about the mIh i . i last evemiu;
admitted that -nine men tm nl i. Ta d
ill Oimiet lion .villi Ihe ol'lice were
not exactly up to the standard,
"hut," said he, "they are line ouiig
men, one could aboul liveolf Ihe in
come, and the experience obtained
there would be a good schooling
for him." A republican listened
lo the words of wisdom and then
asked: "Mut do you think the city
can afford to run a law school.- In
view of the fac( that the town has
ho many important cases, would it
not be i he iper for the city to sml
these young men lo a regular law
school ami pay the bill ihere'r"
ITte town of Louisville is having
considerable trouble with tramps.
Monday (! us. Salisbury was knocked
down and his pockets were rilled.
Tiles lay night entrance waselfecled
to the residence of Mr. Livingston
and ifl'2 in money and several other
articles taken. The Louisville peo
ple claim they notified the police to
be on the lookout for the negro w ho
robbed Salisbury, hut Chief Grace
says he never received any notice
whatever to lie on the lookout for
M.kkiki At the residence of the
bride's parents, Weeping Water
Aug. 12, Miss Clara A. Hoskin and
J tuition Lay ton of Oakland, Iowa.
Kev. F;. Root officiated.
One thing is pretty certain in this
world and that is that no news
papers are straining themselves to
get the services of any of the al
leged editorsof the Kvening Politi
cal FJunuch.
Jesse Davis says out in the state,
where he has spent the most of the
summer travelling, the ranks of the
independent party are thinning out
very noticeably. The old soldiers,
he says, are especially averse to
voting for a rebel general, who ad
mits that he is sorry that they, (the
rebels), did not kill enough of the
yankcci to have made the southern
cause successful. Weeping Water
I'd like to be a preacher and with
the preachers stand, and talk aliout
the angels and of the happy land,
I'd ask in)- congregation still up
ward to aspire, and when I heard a
whisper I'd turn and roast the
choir. I'd show that sinful living
made people sad and sour, and I'd
take up collections four times
within an hour. I'd tell of Ganges
idols and why the heathen wept,
and I would throw a hymn book at
any one who slept. I'd like to be a
preacher, all humble, mild and
meek, and write up juicy sermons
some fifty times a week. Fremont
Moss i o' lint p and Geo. Farley
started from Weeping Water Sun
day night with fifteen head of K. F.
Day's fine Hereford cattle. They
are going on a curcuit of fairs and
their first place of exhibit will be at
Ottiiiuwa, Iowa. Mr. Day has some
of thefmest Herefords in tin-country
and many of them are first prize
w i nners.
U. II. Windham has sold his eleva
tor sin! roller mills at Glcuwood to
Oreo Llkius w ho in connection with
II. K. Windham will carry on the
business as heretofore. They are
well prepared to do all kinds of
work in the manufacture of meal,
graham Hour and chopped fee I.
Jas. S. Mathews has received not
ice that Jas. W. Ilickson has been
granted a pension of .fl'J per month.
The timber for legislative use in
Cass county is gelling very thick.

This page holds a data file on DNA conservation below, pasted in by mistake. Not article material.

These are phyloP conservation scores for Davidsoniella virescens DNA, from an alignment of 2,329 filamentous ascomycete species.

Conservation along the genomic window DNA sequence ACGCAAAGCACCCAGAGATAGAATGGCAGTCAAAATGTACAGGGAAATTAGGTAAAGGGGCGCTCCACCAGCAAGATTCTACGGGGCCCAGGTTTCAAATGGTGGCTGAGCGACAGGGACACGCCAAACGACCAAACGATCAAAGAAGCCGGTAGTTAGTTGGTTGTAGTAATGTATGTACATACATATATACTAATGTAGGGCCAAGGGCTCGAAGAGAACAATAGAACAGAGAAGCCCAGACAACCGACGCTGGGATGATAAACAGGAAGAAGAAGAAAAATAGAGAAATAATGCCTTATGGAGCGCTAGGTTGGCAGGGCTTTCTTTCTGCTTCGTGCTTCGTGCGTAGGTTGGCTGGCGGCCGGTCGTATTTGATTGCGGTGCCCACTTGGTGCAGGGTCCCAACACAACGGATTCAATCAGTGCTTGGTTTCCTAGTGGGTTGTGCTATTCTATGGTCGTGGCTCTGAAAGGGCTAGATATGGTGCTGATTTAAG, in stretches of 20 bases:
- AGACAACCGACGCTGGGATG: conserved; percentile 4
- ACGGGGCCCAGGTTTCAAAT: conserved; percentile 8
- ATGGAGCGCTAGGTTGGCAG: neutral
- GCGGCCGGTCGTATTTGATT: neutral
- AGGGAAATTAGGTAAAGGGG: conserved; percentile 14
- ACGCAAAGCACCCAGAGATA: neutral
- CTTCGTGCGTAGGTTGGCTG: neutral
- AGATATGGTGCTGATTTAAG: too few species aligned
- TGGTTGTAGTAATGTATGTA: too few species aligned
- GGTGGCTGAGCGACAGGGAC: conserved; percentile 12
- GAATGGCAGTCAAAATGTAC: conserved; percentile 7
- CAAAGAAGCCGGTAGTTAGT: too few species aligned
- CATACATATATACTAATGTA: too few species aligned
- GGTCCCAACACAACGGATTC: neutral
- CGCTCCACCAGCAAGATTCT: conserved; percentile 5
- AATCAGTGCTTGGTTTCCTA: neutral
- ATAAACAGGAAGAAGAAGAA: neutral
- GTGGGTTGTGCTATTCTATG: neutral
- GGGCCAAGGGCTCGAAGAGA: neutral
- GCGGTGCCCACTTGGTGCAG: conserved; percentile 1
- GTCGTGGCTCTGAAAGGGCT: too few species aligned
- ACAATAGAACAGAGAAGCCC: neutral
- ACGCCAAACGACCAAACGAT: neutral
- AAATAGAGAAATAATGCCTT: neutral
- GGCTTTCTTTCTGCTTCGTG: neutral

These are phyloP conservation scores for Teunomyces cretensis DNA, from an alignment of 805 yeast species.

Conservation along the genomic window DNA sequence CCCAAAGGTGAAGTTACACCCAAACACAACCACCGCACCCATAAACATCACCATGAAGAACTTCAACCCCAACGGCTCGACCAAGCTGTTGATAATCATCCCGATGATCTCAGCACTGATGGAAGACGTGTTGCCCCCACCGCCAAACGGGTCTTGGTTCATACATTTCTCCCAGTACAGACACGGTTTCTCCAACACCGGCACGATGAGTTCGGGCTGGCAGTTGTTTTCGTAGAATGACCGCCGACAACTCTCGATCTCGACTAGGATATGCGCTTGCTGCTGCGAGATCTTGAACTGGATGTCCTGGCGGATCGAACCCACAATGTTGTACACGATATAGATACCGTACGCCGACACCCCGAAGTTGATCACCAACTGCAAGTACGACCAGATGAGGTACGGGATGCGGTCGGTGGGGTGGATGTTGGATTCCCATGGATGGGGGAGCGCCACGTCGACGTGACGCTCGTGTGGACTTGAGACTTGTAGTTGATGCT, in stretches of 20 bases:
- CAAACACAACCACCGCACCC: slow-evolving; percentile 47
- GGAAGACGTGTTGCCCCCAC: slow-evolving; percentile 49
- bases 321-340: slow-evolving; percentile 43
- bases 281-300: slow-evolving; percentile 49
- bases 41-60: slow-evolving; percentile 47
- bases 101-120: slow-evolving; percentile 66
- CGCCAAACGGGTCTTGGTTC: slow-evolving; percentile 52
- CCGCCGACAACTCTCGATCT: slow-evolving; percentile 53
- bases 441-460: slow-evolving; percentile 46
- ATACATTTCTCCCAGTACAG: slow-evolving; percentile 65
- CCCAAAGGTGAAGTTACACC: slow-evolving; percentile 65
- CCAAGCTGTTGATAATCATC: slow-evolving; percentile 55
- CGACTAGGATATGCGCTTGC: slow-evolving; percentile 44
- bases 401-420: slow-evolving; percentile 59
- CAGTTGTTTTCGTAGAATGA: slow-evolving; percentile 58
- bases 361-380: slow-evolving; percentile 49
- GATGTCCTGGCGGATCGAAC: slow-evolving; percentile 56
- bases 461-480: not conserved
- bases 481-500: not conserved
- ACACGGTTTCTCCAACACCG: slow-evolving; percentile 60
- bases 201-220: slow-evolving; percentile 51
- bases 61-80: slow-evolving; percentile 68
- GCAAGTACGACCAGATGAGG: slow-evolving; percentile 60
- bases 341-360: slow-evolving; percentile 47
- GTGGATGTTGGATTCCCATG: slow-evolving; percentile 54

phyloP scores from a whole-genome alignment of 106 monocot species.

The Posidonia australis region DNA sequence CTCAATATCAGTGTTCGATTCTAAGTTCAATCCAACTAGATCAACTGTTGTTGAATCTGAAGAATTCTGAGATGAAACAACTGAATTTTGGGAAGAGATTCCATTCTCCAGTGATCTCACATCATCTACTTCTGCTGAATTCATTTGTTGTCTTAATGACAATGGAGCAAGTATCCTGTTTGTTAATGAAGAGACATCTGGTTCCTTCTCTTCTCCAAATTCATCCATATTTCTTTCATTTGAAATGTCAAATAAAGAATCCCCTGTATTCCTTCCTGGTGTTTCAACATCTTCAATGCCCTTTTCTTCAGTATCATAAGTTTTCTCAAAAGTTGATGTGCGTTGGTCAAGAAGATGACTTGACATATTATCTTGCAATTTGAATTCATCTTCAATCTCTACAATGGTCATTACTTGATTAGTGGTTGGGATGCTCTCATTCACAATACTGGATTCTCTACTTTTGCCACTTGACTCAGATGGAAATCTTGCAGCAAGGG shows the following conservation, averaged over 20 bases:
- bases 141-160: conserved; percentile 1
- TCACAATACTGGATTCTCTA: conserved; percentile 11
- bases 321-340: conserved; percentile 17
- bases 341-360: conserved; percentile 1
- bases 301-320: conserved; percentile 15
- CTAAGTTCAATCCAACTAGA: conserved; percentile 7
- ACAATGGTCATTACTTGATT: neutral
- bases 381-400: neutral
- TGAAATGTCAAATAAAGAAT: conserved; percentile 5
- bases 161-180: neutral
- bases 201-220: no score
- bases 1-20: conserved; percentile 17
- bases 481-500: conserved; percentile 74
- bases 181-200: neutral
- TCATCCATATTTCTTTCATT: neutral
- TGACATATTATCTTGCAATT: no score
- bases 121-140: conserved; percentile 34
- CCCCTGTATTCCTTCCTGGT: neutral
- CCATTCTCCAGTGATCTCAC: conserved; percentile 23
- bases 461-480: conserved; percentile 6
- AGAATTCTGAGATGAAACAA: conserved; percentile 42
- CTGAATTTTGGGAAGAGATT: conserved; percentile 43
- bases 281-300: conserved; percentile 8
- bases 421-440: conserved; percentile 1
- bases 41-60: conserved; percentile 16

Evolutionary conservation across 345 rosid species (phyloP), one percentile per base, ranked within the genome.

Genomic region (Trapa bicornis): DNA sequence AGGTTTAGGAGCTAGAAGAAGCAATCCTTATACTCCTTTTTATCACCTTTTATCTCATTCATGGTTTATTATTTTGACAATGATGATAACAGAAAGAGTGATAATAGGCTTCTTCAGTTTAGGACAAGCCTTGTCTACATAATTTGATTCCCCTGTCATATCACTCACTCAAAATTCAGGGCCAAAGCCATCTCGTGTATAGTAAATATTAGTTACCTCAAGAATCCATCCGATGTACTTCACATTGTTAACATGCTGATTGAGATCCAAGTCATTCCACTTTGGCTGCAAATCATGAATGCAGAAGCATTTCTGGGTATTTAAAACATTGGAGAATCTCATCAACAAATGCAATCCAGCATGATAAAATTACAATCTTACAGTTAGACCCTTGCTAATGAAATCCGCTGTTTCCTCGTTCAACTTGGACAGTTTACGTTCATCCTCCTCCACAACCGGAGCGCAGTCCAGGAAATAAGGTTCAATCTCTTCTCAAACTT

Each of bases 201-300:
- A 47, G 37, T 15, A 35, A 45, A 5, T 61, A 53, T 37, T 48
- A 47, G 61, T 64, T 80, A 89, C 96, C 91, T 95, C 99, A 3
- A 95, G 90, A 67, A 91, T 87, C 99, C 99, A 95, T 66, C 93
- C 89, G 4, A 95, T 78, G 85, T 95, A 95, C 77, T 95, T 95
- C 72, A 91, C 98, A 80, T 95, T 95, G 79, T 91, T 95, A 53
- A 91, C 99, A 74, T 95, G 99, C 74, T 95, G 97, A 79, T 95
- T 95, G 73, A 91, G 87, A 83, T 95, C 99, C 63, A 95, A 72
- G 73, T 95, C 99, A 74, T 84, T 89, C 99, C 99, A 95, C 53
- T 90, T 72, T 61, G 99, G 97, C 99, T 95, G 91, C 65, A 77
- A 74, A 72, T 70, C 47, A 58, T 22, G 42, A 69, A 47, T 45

Weeping Water Kaglc.
I'lattsmouth will have a lair this
fall. It will be improperly called
the Cass Count Fair.- Weeping
Water Kagle.
The Weeping Water Kagle men
tions the booms id K'. M. Windham
and Dr. Wallace for the senate and
then adds that "11. F. Allen will till
the bill better than either of them."
K'ace is ipiite a joker, in his way.
Late Thursday afternoon word
was received at Lincoln that Ken
nedy, one of the men who escaped
by Ihe smallpox ruse, had been ap-
prel led at Crete. Jailer Lang-
don at once went to that city and
fully identified the fellow. lie
found him much the worse for his
escape and hasty flight over the
country. The railroad company re
fuses to allow tlie sick man to be
freight to this city on the cars and
none of the liverymen of Crete will
pe'lt'it him to be hauled in one of
th- ir conveyances. Mr. Lang l m
has h leera lied lor a conveyance
lo Lino -l.i a-id he -vi'l take his
( a pi ii e pat ient I here as soon .is it
a 1 1 1 ' e - In the lie , a. i i n.e he and
th lugitive are cancan.:; out on tlie
b mils id the Dim- river. The ph
mi ians id Cri lc h ive e.ailiiiiei tlie
case an ! pronounced it a genuine
case ot -aiaMpnx and consopiently
th,' iaa'1 is denied fdieiti-r on every
hand. K'eed i still at liberty and
th authorities have as j et received
no word as to his whereabouts.
M. M. Murphy, while he is waiting
to get his allairs in shape for re
suming business:, is developing
his powers as a yarn-spinner.
This morning he took for his tet
the lab-Mr. I'ottengcr and told of
tin- days when Pottciiger was
mayor, him-elf marshal, and Mar
quelle, Maxwell, Dovcy, Irwin and
others were boys around town, lie
gave vivid descriptions of I'otteii
ger's wit and tact. I'ottengcr, he
said, was one of the boys and al
ways m for Inn. During his term
he was the central ligurc in a par
tieularly hilarious celebration of
Hallow e'en night, and the staid
people of the town were shocked
and indignant. Thry were ignor
ant of the fact of I'ottenger's par
ticipation and I'ottengcr knew it.
Kaily the next morning Mayor I'ot
tengcr issued his official procl.i
matiou condemning the rioting and
offering twenty-live dollars for the
arrest and conviction of the guilty
parties. -The reward w,:s never
claimed, but the conservative ele
ment was satisfied with its digni
fied mayor.
William Ilerold entertained a
knot of the young fellows about
town last evening by spinning
yarns of days away back in the ThIs.
Old settlers never tire of detailing
the experiences of the early days of
I'lattsmouth and the boys of today
are equally anxious to hear the
stories. Mr. Ilerold told of when
thirty-five votes elected a sheriff in
this county and that the majority
of them were obtained from the
swamps of Iowa. "In those days,'
said he, "we didn't think it was n
sin to go outside the state for hel(
on election days and we even weir
there for men to fill our loca
offices. Those were Hush times
too, and all the boys ha
their pockets full of twenty dol